Summit Snapshot: “Connecting Boys and Men of Color to 21st Century Jobs”
Over the next few weeks, Equity Blog will feature a dozen first-person accounts of Equity Summit 2015. Each guest blog post will focus in on a particular session, plenary, or workshop — offering readers insight into and reflection on the Summit experience.
Fatemeh Adlparvar, Columbia University School of Social Work, New York, New York
Warm bodies poured into the conference room — the space felt occupied beyond capacity. The air was still and humid. All available seats for the session “Connecting Boys and Men of Color to 21st Century Jobs” were filled; attendees overflowed into the middle aisle so that the burgundy carpet was barely visible. The people standing along the back of the room made slight shifts and adjustments so that they could catch a glimpse of the speakers in the front. As the moderator, Blair Taylor, the chief community officer at Starbucks, began speaking into the microphone, the comforting hum and buzzfrom the sea of bodies immediately hushed down. Our collective selves were attentive and focused all at once.
With an authoritative presence, moderator Taylor took command of the room, and delved into a discussion with the panelists about what they perceived as the root causes of the disproportionately high rates of unemployment among boys and men of color – a barrier to opportunity that can determine the course of the rest of their lives. Emerging from that discussion, panelist Debra Duardo took the spotlight and galvanized the crowd with her argument that the root of the problem is in our nation’s broken primary and secondary education system. Duardo is the executive director of Student Health and Human Services for the Los Angeles Unified School District (LAUSD). In 2014, Duardo received the Stanton Fellowship to conduct a research study within the LAUSD to measure student attendance and enrollment in the classroom (link to her dissertation). I, along with the sea of people, were palpably shocked when Duardo shared the research findings that the highest rates of absenteeism were among kindergarten students. Duardo explained high rates of absenteeism in kindergarten were a strong predictor of high dropout rates in secondary school.
As a social worker, these research findings pointed to the complexities of life that are often ignored when practitioners are creating narratives to identify problems or imagining their solutions. I found that the research results illuminated the importance of the structural environments in which we live, the sociopolitical states of communities, family culture, and home structures and supports. All of these are important components that contribute to a big picture understanding of the barriers children and their families face within the education system.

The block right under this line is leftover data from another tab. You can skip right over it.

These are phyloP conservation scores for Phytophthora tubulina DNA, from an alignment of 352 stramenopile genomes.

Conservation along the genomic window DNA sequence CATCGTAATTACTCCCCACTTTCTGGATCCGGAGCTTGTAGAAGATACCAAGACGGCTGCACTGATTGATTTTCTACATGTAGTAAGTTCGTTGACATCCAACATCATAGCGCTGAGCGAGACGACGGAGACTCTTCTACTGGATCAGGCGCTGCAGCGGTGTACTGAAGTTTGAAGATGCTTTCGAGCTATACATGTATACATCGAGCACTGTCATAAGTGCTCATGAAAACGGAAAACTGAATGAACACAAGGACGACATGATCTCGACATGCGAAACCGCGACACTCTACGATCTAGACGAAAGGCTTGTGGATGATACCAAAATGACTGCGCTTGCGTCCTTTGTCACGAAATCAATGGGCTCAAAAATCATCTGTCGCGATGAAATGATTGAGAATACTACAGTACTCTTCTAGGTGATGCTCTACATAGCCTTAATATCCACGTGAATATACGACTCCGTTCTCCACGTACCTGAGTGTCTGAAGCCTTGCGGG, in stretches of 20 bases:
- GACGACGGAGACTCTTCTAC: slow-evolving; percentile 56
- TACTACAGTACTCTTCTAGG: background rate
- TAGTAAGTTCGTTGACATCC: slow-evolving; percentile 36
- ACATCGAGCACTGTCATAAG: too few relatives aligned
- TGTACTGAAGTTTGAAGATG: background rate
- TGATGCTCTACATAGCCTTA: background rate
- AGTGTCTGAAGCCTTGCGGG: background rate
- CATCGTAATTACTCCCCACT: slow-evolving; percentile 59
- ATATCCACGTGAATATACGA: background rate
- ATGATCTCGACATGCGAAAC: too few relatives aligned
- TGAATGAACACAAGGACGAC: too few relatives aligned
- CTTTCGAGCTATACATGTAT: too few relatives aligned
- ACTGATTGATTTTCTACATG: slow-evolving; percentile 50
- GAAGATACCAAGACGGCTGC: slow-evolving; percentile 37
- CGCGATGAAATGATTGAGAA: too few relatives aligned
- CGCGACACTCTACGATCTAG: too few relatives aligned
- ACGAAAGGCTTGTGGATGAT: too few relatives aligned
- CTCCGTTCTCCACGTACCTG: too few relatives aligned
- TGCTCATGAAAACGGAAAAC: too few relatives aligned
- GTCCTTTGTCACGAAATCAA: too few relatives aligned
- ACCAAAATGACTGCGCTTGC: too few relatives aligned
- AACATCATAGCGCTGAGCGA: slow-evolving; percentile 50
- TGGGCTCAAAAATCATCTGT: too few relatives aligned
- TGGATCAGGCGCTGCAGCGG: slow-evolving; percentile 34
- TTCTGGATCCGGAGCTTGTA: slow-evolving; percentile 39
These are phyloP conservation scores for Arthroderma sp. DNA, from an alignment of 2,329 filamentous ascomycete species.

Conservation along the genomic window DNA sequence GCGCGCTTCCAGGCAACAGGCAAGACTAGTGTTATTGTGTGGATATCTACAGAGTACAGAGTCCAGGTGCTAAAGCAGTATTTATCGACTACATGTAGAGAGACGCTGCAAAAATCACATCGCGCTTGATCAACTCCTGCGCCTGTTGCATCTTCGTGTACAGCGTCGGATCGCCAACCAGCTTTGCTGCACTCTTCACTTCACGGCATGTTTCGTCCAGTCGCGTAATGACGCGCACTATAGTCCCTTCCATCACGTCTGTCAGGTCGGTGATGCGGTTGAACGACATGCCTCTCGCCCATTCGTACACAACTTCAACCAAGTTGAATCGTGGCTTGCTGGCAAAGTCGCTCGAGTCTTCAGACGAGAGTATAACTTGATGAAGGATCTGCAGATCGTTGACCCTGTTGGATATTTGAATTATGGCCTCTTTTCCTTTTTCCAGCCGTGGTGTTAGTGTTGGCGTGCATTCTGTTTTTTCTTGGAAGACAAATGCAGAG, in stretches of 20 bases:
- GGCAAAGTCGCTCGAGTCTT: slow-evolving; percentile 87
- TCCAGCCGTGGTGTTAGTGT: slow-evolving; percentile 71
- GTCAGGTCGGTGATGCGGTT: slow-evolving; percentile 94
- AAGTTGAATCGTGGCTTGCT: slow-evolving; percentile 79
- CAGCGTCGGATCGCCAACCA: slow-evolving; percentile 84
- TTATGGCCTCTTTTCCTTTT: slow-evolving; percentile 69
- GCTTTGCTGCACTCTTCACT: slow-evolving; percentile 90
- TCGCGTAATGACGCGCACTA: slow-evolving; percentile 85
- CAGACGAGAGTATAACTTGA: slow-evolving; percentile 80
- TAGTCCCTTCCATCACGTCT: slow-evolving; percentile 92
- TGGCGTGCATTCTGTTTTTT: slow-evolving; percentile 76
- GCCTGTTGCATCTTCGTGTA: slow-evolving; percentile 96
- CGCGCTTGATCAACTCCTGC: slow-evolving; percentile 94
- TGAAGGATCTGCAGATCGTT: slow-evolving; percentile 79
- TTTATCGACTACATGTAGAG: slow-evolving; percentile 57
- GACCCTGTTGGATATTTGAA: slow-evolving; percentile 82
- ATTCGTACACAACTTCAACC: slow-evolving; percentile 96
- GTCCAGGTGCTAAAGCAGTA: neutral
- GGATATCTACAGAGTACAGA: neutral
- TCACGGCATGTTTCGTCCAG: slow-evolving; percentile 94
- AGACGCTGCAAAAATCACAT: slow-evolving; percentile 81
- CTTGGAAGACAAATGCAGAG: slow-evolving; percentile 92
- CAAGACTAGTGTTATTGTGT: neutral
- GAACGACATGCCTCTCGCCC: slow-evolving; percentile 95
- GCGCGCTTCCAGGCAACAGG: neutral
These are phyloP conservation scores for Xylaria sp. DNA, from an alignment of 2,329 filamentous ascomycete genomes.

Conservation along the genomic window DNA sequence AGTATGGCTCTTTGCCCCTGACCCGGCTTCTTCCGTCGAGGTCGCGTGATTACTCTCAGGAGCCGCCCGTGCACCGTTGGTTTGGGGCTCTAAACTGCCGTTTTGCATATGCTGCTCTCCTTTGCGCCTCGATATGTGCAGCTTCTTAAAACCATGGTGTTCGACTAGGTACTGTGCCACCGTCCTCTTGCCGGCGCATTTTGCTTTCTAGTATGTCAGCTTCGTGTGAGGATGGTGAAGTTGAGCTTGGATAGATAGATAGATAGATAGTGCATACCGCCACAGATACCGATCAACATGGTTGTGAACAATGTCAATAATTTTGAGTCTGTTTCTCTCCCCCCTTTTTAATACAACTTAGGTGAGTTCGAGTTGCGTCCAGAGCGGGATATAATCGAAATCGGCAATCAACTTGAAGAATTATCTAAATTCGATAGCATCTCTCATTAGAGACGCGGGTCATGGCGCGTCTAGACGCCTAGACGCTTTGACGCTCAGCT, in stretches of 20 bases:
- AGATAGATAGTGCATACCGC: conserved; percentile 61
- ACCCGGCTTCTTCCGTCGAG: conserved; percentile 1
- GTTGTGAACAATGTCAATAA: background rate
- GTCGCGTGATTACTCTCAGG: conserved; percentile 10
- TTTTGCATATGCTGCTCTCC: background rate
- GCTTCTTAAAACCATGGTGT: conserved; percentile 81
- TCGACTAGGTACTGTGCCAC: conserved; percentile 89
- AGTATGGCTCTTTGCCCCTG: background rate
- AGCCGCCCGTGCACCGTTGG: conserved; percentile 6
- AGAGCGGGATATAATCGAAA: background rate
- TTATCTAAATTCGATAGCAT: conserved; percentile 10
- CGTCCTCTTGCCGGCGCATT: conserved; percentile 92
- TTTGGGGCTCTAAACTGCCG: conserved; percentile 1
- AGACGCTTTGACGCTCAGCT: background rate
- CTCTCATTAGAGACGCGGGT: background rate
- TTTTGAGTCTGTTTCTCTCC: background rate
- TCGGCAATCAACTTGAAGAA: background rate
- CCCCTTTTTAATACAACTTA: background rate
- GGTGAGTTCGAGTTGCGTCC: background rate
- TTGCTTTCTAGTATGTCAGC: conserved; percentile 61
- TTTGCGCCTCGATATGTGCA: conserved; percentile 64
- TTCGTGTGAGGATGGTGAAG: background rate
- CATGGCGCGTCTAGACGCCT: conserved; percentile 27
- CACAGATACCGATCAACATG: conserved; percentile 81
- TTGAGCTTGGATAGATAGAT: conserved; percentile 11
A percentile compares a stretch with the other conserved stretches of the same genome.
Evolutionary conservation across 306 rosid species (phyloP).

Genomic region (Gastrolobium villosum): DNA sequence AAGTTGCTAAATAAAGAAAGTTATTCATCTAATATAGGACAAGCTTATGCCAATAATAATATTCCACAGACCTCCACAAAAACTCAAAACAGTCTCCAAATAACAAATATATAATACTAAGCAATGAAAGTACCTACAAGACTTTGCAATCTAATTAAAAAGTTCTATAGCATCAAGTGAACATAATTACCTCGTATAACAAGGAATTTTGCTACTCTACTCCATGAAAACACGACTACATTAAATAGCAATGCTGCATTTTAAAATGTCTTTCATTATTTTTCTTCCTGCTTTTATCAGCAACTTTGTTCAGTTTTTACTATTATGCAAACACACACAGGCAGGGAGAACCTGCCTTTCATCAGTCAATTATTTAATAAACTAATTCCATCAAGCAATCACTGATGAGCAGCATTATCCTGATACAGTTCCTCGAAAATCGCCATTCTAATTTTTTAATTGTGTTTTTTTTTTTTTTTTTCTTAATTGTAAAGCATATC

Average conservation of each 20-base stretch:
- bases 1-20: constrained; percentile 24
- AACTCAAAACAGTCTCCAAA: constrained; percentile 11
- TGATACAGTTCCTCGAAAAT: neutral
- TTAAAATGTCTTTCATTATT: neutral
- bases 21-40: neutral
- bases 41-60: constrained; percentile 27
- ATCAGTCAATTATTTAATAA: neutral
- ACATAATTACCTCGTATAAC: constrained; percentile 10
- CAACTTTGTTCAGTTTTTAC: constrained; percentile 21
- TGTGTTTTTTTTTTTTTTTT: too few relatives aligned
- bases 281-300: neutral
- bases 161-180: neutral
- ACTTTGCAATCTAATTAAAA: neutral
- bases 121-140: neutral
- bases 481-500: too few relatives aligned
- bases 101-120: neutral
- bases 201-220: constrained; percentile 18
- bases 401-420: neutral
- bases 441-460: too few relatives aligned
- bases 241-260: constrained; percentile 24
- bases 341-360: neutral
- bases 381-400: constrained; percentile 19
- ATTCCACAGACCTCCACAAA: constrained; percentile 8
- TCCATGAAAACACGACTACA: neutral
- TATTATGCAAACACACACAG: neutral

Walking away from the session, it became clear to me that we should not only look at the skills gap that keeps many boys and men of color from getting well-paid jobs and careers, but that it is imperative to also look at the importance of structural racism. Without addressing educational inequality (in terms of quality of education, resources and funding allocation, access to facilities, supportive staff, and quality instructors) and without deconstructing the school-to-prison pipeline, we exacerbate problems rather than provide students with structures of support to address sources of disparities. Tackling high unemployment rates disproportionately experienced by boys and men of color requires a multi-faceted approach — creating solutions through a strengths-based framework: changing structural policies, programs and practices, supporting pre-existing assets and strengths within communities, and increasing direct services to individual care and support.
My stomach twisted into knots as a wave of pain moved deep inside of me and left me saddened by structural racism and economic injustice. Will we, the people, as a collective nation, ever wake up? I suffer, we suffer, and ourcountry as a collective suffers when we fail to acknowledge the structural racism embedded in the history and intention of our education system. Our selves suffer when we fail to act upon our moral imperative to elevate the universal human values of equity and dignity. Will there be an end to our suffering?
I found myself so profoundly moved by this question that I stopped taking notes in the middle of the session. Suddenly, nothing felt more important than to embrace this feeling of discomfort. As I walked away from the session, I found myself chanting in my head, “racial justice is economic justice.”